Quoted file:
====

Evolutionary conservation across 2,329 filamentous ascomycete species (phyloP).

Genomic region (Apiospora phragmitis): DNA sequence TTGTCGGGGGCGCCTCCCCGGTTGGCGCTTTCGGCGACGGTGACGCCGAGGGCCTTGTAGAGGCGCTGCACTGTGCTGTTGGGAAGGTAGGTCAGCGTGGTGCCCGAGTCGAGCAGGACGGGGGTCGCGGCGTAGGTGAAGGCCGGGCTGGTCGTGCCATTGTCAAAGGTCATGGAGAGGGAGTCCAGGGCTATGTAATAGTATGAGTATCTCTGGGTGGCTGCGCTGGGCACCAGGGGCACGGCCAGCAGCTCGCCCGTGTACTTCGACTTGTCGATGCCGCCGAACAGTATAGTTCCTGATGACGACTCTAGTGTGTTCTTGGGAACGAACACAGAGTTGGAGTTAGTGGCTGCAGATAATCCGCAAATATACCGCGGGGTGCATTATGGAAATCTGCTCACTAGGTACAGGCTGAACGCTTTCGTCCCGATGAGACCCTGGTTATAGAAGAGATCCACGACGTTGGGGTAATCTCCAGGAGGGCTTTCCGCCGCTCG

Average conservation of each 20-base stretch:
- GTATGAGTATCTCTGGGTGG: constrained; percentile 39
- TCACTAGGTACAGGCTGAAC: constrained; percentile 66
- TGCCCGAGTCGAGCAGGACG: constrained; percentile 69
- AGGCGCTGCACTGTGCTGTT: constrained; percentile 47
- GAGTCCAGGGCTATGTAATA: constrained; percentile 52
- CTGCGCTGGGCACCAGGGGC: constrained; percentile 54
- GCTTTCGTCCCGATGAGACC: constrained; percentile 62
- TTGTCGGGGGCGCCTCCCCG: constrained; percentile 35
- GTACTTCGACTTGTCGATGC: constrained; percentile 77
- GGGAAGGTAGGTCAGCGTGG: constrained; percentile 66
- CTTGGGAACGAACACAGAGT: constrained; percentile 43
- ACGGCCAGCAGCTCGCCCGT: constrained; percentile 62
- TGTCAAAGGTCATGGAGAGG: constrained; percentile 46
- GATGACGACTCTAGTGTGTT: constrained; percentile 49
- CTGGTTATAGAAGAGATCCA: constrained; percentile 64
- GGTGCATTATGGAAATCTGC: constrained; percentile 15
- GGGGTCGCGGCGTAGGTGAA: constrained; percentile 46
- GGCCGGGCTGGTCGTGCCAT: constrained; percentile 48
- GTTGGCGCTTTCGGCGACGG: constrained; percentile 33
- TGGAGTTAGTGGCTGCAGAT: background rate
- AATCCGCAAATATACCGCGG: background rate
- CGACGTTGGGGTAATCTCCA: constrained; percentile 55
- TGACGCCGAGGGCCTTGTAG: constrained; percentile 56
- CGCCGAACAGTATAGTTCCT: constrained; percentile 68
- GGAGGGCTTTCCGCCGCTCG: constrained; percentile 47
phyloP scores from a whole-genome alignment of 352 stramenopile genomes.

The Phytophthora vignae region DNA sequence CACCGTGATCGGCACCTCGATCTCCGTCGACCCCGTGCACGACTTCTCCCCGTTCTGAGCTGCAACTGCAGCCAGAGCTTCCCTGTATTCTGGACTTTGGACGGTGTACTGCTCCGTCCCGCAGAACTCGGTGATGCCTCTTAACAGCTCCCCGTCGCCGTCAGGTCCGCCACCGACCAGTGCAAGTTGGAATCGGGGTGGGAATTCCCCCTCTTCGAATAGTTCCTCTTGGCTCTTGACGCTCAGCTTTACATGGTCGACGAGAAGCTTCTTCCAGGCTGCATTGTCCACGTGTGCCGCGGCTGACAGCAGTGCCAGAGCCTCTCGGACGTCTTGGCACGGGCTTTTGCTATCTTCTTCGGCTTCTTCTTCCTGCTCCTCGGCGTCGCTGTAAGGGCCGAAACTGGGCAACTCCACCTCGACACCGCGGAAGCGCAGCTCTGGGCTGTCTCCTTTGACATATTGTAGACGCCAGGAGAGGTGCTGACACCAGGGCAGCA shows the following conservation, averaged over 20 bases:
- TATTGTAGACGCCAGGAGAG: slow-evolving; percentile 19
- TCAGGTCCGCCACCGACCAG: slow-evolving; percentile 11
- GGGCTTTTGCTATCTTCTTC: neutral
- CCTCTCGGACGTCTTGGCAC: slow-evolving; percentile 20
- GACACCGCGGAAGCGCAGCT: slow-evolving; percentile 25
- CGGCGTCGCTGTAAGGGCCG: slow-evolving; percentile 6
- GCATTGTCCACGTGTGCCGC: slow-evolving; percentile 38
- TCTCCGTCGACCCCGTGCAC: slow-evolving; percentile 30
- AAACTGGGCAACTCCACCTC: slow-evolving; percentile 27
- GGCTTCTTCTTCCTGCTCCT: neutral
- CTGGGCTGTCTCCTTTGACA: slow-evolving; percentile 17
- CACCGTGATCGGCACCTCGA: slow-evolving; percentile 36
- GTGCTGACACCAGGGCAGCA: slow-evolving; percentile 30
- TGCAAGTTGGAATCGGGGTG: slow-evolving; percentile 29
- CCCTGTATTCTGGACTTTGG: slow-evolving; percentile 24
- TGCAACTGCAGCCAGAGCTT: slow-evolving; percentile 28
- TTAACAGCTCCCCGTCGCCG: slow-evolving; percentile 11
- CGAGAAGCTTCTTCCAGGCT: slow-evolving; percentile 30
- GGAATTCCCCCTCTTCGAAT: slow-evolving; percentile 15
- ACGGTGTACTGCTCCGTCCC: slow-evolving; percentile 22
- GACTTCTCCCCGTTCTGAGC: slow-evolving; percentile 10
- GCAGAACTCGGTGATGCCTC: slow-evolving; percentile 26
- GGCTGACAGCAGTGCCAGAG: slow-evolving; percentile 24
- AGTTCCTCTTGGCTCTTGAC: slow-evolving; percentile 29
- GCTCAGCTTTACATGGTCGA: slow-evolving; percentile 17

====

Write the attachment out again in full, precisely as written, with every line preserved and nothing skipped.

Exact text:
Evolutionary conservation across 2,329 filamentous ascomycete species (phyloP).

Genomic region (Apiospora phragmitis): DNA sequence TTGTCGGGGGCGCCTCCCCGGTTGGCGCTTTCGGCGACGGTGACGCCGAGGGCCTTGTAGAGGCGCTGCACTGTGCTGTTGGGAAGGTAGGTCAGCGTGGTGCCCGAGTCGAGCAGGACGGGGGTCGCGGCGTAGGTGAAGGCCGGGCTGGTCGTGCCATTGTCAAAGGTCATGGAGAGGGAGTCCAGGGCTATGTAATAGTATGAGTATCTCTGGGTGGCTGCGCTGGGCACCAGGGGCACGGCCAGCAGCTCGCCCGTGTACTTCGACTTGTCGATGCCGCCGAACAGTATAGTTCCTGATGACGACTCTAGTGTGTTCTTGGGAACGAACACAGAGTTGGAGTTAGTGGCTGCAGATAATCCGCAAATATACCGCGGGGTGCATTATGGAAATCTGCTCACTAGGTACAGGCTGAACGCTTTCGTCCCGATGAGACCCTGGTTATAGAAGAGATCCACGACGTTGGGGTAATCTCCAGGAGGGCTTTCCGCCGCTCG

Average conservation of each 20-base stretch:
- GTATGAGTATCTCTGGGTGG: constrained; percentile 39
- TCACTAGGTACAGGCTGAAC: constrained; percentile 66
- TGCCCGAGTCGAGCAGGACG: constrained; percentile 69
- AGGCGCTGCACTGTGCTGTT: constrained; percentile 47
- GAGTCCAGGGCTATGTAATA: constrained; percentile 52
- CTGCGCTGGGCACCAGGGGC: constrained; percentile 54
- GCTTTCGTCCCGATGAGACC: constrained; percentile 62
- TTGTCGGGGGCGCCTCCCCG: constrained; percentile 35
- GTACTTCGACTTGTCGATGC: constrained; percentile 77
- GGGAAGGTAGGTCAGCGTGG: constrained; percentile 66
- CTTGGGAACGAACACAGAGT: constrained; percentile 43
- ACGGCCAGCAGCTCGCCCGT: constrained; percentile 62
- TGTCAAAGGTCATGGAGAGG: constrained; percentile 46
- GATGACGACTCTAGTGTGTT: constrained; percentile 49
- CTGGTTATAGAAGAGATCCA: constrained; percentile 64
- GGTGCATTATGGAAATCTGC: constrained; percentile 15
- GGGGTCGCGGCGTAGGTGAA: constrained; percentile 46
- GGCCGGGCTGGTCGTGCCAT: constrained; percentile 48
- GTTGGCGCTTTCGGCGACGG: constrained; percentile 33
- TGGAGTTAGTGGCTGCAGAT: background rate
- AATCCGCAAATATACCGCGG: background rate
- CGACGTTGGGGTAATCTCCA: constrained; percentile 55
- TGACGCCGAGGGCCTTGTAG: constrained; percentile 56
- CGCCGAACAGTATAGTTCCT: constrained; percentile 68
- GGAGGGCTTTCCGCCGCTCG: constrained; percentile 47
phyloP scores from a whole-genome alignment of 352 stramenopile genomes.

The Phytophthora vignae region DNA sequence CACCGTGATCGGCACCTCGATCTCCGTCGACCCCGTGCACGACTTCTCCCCGTTCTGAGCTGCAACTGCAGCCAGAGCTTCCCTGTATTCTGGACTTTGGACGGTGTACTGCTCCGTCCCGCAGAACTCGGTGATGCCTCTTAACAGCTCCCCGTCGCCGTCAGGTCCGCCACCGACCAGTGCAAGTTGGAATCGGGGTGGGAATTCCCCCTCTTCGAATAGTTCCTCTTGGCTCTTGACGCTCAGCTTTACATGGTCGACGAGAAGCTTCTTCCAGGCTGCATTGTCCACGTGTGCCGCGGCTGACAGCAGTGCCAGAGCCTCTCGGACGTCTTGGCACGGGCTTTTGCTATCTTCTTCGGCTTCTTCTTCCTGCTCCTCGGCGTCGCTGTAAGGGCCGAAACTGGGCAACTCCACCTCGACACCGCGGAAGCGCAGCTCTGGGCTGTCTCCTTTGACATATTGTAGACGCCAGGAGAGGTGCTGACACCAGGGCAGCA shows the following conservation, averaged over 20 bases:
- TATTGTAGACGCCAGGAGAG: slow-evolving; percentile 19
- TCAGGTCCGCCACCGACCAG: slow-evolving; percentile 11
- GGGCTTTTGCTATCTTCTTC: neutral
- CCTCTCGGACGTCTTGGCAC: slow-evolving; percentile 20
- GACACCGCGGAAGCGCAGCT: slow-evolving; percentile 25
- CGGCGTCGCTGTAAGGGCCG: slow-evolving; percentile 6
- GCATTGTCCACGTGTGCCGC: slow-evolving; percentile 38
- TCTCCGTCGACCCCGTGCAC: slow-evolving; percentile 30
- AAACTGGGCAACTCCACCTC: slow-evolving; percentile 27
- GGCTTCTTCTTCCTGCTCCT: neutral
- CTGGGCTGTCTCCTTTGACA: slow-evolving; percentile 17
- CACCGTGATCGGCACCTCGA: slow-evolving; percentile 36
- GTGCTGACACCAGGGCAGCA: slow-evolving; percentile 30
- TGCAAGTTGGAATCGGGGTG: slow-evolving; percentile 29
- CCCTGTATTCTGGACTTTGG: slow-evolving; percentile 24
- TGCAACTGCAGCCAGAGCTT: slow-evolving; percentile 28
- TTAACAGCTCCCCGTCGCCG: slow-evolving; percentile 11
- CGAGAAGCTTCTTCCAGGCT: slow-evolving; percentile 30
- GGAATTCCCCCTCTTCGAAT: slow-evolving; percentile 15
- ACGGTGTACTGCTCCGTCCC: slow-evolving; percentile 22
- GACTTCTCCCCGTTCTGAGC: slow-evolving; percentile 10
- GCAGAACTCGGTGATGCCTC: slow-evolving; percentile 26
- GGCTGACAGCAGTGCCAGAG: slow-evolving; percentile 24
- AGTTCCTCTTGGCTCTTGAC: slow-evolving; percentile 29
- GCTCAGCTTTACATGGTCGA: slow-evolving; percentile 17